The man was born to work. His first job was at a textile plant, but then he took on extra jobs at coffee shops and restaurants and delis and a movie theater. He drove a cab too, and later a limo. He'd even take one-day jobs through the local employment agency sometimes, just to earn a few more bucks.

"If you don't work hard, you don't get nowhere," he says. "You have to work, hard work. I done everything because I take care of my family, send them money," he says. "I always hustling."

At one time three of his jobs overlapped, leaving him working from Friday at 6 a.m. to late Sunday night, with an hour break between each. He'd take naps in hotel lobbies or on the subway in the sliver of time between jobs.

This schedule soon unraveled. He once passed out head first onto the table at a restaurant during a date with a girlfriend, he says. Then he excused himself and took a nap in the bathroom. And there was the time he fell asleep for 24 hours straight without knowing it and missed a whole day of work. It cost him one of the jobs. He just went out and found another.

All the while he'd pay his bills and send whatever money he had left back to his family in Iran. He didn't go to movies, rarely went out to eat, never went to clubs. He admits he missed out on a lot in life because of self-denial for his family.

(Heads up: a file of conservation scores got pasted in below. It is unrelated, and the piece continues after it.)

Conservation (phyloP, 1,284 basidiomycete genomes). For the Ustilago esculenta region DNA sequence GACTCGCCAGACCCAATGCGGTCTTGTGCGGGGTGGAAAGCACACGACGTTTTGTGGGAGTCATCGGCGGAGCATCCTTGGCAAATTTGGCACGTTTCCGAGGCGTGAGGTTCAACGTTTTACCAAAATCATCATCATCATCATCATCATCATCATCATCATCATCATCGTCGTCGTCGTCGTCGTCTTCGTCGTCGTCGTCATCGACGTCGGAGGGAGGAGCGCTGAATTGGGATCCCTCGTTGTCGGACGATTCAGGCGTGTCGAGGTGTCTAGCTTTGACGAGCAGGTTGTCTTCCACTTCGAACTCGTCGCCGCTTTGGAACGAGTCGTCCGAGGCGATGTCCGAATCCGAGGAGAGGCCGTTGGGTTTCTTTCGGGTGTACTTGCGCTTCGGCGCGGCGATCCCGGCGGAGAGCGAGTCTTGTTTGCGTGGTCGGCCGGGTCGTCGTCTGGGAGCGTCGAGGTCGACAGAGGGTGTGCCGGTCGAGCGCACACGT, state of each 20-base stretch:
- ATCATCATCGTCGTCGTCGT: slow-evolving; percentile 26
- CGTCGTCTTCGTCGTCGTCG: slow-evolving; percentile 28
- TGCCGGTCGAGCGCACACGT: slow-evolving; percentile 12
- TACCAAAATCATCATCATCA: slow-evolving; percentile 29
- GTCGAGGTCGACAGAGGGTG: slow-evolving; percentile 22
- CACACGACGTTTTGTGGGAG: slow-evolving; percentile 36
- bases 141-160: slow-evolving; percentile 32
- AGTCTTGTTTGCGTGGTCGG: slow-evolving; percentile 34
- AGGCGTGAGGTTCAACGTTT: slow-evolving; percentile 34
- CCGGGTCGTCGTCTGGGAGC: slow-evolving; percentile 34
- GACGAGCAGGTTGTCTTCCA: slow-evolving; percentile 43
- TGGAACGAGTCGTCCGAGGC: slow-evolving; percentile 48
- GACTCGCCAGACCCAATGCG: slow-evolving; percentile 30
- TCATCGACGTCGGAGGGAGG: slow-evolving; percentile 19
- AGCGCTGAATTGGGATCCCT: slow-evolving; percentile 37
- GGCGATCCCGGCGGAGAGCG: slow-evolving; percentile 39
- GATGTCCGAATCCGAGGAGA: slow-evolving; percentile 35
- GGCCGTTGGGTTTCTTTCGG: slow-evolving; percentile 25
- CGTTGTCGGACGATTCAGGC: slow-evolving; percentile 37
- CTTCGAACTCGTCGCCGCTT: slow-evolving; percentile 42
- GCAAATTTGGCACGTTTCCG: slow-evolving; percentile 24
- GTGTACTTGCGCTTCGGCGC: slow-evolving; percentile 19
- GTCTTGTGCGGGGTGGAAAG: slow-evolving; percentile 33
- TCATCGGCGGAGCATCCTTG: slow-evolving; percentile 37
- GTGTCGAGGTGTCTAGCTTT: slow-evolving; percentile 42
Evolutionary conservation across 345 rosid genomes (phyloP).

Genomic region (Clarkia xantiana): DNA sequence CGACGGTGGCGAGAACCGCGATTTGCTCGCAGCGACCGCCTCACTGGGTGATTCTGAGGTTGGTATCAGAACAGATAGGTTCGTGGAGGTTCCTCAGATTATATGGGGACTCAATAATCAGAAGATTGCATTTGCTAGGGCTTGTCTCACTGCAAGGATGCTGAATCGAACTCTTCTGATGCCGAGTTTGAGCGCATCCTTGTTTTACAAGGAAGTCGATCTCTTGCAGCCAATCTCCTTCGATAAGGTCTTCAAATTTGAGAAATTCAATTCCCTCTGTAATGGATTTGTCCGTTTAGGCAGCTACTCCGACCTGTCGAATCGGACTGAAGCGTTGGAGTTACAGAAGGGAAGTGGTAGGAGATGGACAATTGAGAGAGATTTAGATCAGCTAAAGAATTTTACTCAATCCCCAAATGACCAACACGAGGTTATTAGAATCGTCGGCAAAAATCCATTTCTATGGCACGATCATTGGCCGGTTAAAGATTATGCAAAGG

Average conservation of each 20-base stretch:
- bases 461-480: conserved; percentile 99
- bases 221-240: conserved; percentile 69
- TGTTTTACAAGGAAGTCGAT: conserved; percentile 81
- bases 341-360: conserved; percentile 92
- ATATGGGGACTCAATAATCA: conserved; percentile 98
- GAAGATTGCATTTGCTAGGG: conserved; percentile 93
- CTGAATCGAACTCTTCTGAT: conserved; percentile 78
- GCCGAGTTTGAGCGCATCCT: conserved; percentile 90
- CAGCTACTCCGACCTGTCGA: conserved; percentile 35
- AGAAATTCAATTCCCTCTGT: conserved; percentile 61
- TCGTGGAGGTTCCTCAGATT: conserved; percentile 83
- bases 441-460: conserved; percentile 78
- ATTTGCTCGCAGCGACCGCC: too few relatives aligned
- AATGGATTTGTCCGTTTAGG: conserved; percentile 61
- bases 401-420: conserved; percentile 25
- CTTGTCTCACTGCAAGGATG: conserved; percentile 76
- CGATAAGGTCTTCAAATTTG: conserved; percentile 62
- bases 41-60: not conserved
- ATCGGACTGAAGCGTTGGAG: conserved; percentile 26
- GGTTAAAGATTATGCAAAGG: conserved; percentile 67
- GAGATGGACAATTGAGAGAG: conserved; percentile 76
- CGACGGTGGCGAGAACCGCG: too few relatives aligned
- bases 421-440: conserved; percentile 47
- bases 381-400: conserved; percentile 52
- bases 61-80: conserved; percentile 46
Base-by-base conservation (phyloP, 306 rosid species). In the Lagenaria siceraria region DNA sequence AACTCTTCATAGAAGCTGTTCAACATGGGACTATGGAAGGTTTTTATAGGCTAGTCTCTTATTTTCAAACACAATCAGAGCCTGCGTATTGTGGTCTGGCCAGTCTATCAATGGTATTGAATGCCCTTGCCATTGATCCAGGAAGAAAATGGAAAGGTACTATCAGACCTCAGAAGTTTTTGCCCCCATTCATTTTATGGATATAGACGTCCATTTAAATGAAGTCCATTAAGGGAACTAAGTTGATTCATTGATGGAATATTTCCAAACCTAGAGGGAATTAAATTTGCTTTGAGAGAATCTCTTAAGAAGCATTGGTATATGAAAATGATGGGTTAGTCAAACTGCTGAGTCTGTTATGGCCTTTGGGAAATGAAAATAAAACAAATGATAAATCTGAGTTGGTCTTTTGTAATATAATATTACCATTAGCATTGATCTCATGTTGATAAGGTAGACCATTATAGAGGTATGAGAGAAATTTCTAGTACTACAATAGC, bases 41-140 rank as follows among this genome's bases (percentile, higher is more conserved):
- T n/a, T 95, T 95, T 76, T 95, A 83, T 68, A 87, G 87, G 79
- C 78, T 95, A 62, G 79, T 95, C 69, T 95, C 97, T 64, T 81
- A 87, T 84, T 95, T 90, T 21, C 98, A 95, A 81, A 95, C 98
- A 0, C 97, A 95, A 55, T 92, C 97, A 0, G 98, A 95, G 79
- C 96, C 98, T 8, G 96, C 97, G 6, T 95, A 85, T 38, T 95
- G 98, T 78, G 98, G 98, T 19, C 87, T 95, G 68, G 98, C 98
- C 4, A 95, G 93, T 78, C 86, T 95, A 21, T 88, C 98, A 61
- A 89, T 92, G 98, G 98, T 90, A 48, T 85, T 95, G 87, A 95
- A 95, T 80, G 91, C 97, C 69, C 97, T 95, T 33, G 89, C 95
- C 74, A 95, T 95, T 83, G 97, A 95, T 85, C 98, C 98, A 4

"I do anything for them," he says, his eyes tearing up. "Anything. The family is the blood in you; it's something you cannot forget. You grow up together, you live together, you eat together, you sleep together. All of this stays with you, it's part of you. So if you can do something for them and you don't do it you're a disgrace to God. A lot of people don't understand that."

One day
a woman at the airport got into his cab. "I look at the mirror and she's looking at me in the mirror," he says with a wink. "I had the big curly hairs. I was young." They swapped phone numbers. Months later he married her.

She was from Detroit and convinced him to move back here. Once again he plunged into work, starting a limo service and buying rental properties for income. He initially got the shop as storage space for things he'd need for his houses — screen doors, windows, toilets. After he'd cleaned it and carpeted it, though, he changed his mind. "I said, well, it's too good to put the toilets there." Instead he started an antique shop with a few items he had on hand.

His marriage fell apart and he lost his properties in the divorce, leaving him with little more than his store. He moved into it for 13 years, living in the back room until just recently, settling into being an antiques dealer. But he sold it not long ago to pay some bills. In a few years he went from being a landlord of several properties to a renter of one.

Now, after years here, he has the familiar Detroit misfortune of owning a shop in a neighborhood that started out one way and has now ended up another, very different way. Before, the area was middle-class, and people living nearby had a taste for antiques, or had old houses full of old things they'd sell him.